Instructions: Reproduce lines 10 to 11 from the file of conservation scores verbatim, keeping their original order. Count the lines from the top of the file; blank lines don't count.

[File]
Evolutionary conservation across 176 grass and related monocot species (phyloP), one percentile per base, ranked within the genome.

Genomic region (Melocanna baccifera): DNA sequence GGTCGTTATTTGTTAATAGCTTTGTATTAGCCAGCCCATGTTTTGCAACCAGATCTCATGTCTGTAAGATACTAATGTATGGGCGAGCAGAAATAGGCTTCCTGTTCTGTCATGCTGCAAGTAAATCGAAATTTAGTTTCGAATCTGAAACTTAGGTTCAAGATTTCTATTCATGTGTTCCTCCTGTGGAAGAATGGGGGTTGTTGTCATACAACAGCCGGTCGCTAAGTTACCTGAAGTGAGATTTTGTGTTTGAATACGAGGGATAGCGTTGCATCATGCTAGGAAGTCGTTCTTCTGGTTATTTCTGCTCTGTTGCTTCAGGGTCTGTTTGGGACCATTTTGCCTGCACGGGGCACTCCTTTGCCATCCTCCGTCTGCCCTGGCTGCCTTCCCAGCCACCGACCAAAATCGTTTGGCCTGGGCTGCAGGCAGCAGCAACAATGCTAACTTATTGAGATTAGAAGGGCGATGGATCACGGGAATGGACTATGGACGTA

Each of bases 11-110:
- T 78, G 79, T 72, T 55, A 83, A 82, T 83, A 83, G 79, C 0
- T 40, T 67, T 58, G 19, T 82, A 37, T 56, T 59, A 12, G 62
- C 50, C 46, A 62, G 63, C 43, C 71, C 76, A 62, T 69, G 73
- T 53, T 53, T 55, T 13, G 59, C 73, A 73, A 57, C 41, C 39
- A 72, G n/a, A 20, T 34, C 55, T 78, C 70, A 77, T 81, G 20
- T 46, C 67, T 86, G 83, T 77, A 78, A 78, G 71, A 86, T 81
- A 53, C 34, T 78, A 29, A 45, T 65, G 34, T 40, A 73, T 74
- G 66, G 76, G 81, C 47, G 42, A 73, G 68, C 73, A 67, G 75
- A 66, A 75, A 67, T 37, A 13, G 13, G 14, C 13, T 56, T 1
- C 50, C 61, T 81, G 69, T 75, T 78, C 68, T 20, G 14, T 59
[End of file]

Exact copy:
- A 53, C 34, T 78, A 29, A 45, T 65, G 34, T 40, A 73, T 74
- G 66, G 76, G 81, C 47, G 42, A 73, G 68, C 73, A 67, G 75